A biomimetic magnetosome: formation of iron oxide within carboxylic acid terminated polymersomes†
Bioinspired macromolecules can aid nucleation and crystallisation of minerals by mirroring processes observed in nature. Specifically, the iron oxide magnetite (Fe3O4) is produced in a dedicated liposome (called a magnetosome) within magnetic bacteria. This process is controlled by a suite of proteins embedded within the liposome membrane. In this study we look to synthetically mimic both the liposome and nucleation proteins embedded within it using preferential orientation polymer design. Amphiphilic block co-polymers self-assemble into vesicles (polymersomes) and have been used to successfully mimic liposomes. Carboxylic acid residue-rich motifs are common place in biomineralisation nucleating proteins and several magnetosome membrane specific (Mms) proteins (namely Mms6) have a specific carboxylic acid motifs that are found to bind both ferrous and ferric iron ions and nucleate the formation of magnetite. Here we use a combination of 2 diblock co-polymers: Both have the hydrophobic 2-hydroxypropyl methacrylate (PHPMA) block with either a poly(ethylene glycol) (PEG) block or a carboxylic acid terminated poly(2-methacryloyloxyethyl phosphorylcholine) (PMPC) block. These copolymers ((PEG113-PHPMA400) and (PMPC28-PHPMA400) respectively) self-assemble in situ to form polymersomes, with PEG113-PHPMA400 displaying favourably on the outer surface and PMPC28-PHPMA400 on the inner lumen, exposing numerous acidic iron binding carboxylates on the inner membrane. This is a polymersome mimic of a magnetosome (PMM28) containing interior nucleation sites. The resulting PMM28 were found to be 246 ± 137 nm in size. When the PMM28 were subjected to electroporation (5 pulses at 750 V) in an iron solution, iron ions were transported into the PMM28 polymersome core where magnetic iron-oxide was crystallised to fill the core; mimicking a magnetosome. Furthermore it has been shown that PMM28 magnetopolymersomes (PMM28Fe) exhibit a 6 °C temperature increase during in vitro magnetic hyperthermia yielding an intrinsic loss power (ILP) of 3.7 nHm2 kg−1. Such values are comparable to commercially available nanoparticles, but, offer the added potential for further tuning and functionalisation with respect to drug delivery.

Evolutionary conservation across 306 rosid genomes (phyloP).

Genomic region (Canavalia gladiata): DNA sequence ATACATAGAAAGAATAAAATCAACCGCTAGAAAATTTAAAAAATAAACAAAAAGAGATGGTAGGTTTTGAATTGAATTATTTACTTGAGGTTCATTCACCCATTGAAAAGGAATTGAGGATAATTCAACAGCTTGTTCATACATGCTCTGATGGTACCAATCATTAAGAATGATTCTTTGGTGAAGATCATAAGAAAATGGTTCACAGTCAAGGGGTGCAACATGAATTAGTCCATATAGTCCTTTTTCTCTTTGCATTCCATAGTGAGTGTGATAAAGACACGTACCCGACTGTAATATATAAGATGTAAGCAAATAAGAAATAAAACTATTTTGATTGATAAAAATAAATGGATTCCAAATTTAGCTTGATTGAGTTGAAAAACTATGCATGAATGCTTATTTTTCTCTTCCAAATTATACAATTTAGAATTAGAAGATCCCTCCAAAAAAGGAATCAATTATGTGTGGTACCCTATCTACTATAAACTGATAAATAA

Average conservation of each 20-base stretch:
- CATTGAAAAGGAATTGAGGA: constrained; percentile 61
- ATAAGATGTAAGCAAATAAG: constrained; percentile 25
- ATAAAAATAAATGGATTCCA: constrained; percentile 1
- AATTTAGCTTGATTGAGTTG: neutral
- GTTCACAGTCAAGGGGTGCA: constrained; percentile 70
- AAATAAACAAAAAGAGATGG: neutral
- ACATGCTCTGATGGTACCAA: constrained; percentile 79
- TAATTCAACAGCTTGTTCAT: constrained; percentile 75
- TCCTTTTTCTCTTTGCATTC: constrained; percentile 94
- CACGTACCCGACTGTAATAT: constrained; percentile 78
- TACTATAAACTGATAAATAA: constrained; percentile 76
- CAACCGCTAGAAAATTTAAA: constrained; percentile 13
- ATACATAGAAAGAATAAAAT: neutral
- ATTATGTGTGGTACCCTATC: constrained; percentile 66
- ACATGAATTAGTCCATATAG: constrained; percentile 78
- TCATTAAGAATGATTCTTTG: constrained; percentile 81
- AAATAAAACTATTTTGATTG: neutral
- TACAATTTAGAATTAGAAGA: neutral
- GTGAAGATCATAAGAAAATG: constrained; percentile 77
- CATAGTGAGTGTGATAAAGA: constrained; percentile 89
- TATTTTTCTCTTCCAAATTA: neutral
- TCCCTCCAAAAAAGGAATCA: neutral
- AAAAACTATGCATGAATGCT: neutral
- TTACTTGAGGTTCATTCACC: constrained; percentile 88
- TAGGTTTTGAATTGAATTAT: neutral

- This article is part of the themed collections: Recent Open Access Articles and International Year of the Periodic Table: Applications for magnetic materials